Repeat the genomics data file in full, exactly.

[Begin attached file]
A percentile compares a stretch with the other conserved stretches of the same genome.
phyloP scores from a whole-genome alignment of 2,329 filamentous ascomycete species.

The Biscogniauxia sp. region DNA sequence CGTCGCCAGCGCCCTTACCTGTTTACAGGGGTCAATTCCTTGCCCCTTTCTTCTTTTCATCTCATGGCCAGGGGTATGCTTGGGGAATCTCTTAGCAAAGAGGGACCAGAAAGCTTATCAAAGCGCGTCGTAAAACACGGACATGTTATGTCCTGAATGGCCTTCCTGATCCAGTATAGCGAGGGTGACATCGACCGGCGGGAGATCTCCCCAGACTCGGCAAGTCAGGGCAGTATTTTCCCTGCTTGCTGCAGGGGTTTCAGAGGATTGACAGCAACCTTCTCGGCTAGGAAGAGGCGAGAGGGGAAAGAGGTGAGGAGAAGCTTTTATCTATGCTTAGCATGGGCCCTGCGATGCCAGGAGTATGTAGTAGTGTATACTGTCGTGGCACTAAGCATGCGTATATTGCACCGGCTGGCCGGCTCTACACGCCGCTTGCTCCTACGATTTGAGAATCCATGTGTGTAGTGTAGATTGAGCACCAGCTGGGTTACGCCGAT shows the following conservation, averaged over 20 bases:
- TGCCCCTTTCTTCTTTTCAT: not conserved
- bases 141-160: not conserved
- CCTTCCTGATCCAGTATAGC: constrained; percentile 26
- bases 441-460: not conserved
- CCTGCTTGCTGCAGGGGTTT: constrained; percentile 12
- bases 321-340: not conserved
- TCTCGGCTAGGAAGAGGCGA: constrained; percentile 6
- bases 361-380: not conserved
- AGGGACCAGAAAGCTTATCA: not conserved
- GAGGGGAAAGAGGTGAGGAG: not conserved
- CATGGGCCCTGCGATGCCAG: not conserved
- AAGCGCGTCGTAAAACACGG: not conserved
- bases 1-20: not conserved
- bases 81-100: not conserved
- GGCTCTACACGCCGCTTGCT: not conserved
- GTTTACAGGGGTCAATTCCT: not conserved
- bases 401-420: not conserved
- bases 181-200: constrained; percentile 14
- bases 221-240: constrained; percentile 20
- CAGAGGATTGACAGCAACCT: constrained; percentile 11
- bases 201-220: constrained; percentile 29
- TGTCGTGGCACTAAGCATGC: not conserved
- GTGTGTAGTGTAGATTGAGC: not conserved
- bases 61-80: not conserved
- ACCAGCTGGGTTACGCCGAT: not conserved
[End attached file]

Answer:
A percentile compares a stretch with the other conserved stretches of the same genome.
phyloP scores from a whole-genome alignment of 2,329 filamentous ascomycete species.

The Biscogniauxia sp. region DNA sequence CGTCGCCAGCGCCCTTACCTGTTTACAGGGGTCAATTCCTTGCCCCTTTCTTCTTTTCATCTCATGGCCAGGGGTATGCTTGGGGAATCTCTTAGCAAAGAGGGACCAGAAAGCTTATCAAAGCGCGTCGTAAAACACGGACATGTTATGTCCTGAATGGCCTTCCTGATCCAGTATAGCGAGGGTGACATCGACCGGCGGGAGATCTCCCCAGACTCGGCAAGTCAGGGCAGTATTTTCCCTGCTTGCTGCAGGGGTTTCAGAGGATTGACAGCAACCTTCTCGGCTAGGAAGAGGCGAGAGGGGAAAGAGGTGAGGAGAAGCTTTTATCTATGCTTAGCATGGGCCCTGCGATGCCAGGAGTATGTAGTAGTGTATACTGTCGTGGCACTAAGCATGCGTATATTGCACCGGCTGGCCGGCTCTACACGCCGCTTGCTCCTACGATTTGAGAATCCATGTGTGTAGTGTAGATTGAGCACCAGCTGGGTTACGCCGAT shows the following conservation, averaged over 20 bases:
- TGCCCCTTTCTTCTTTTCAT: not conserved
- bases 141-160: not conserved
- CCTTCCTGATCCAGTATAGC: constrained; percentile 26
- bases 441-460: not conserved
- CCTGCTTGCTGCAGGGGTTT: constrained; percentile 12
- bases 321-340: not conserved
- TCTCGGCTAGGAAGAGGCGA: constrained; percentile 6
- bases 361-380: not conserved
- AGGGACCAGAAAGCTTATCA: not conserved
- GAGGGGAAAGAGGTGAGGAG: not conserved
- CATGGGCCCTGCGATGCCAG: not conserved
- AAGCGCGTCGTAAAACACGG: not conserved
- bases 1-20: not conserved
- bases 81-100: not conserved
- GGCTCTACACGCCGCTTGCT: not conserved
- GTTTACAGGGGTCAATTCCT: not conserved
- bases 401-420: not conserved
- bases 181-200: constrained; percentile 14
- bases 221-240: constrained; percentile 20
- CAGAGGATTGACAGCAACCT: constrained; percentile 11
- bases 201-220: constrained; percentile 29
- TGTCGTGGCACTAAGCATGC: not conserved
- GTGTGTAGTGTAGATTGAGC: not conserved
- bases 61-80: not conserved
- ACCAGCTGGGTTACGCCGAT: not conserved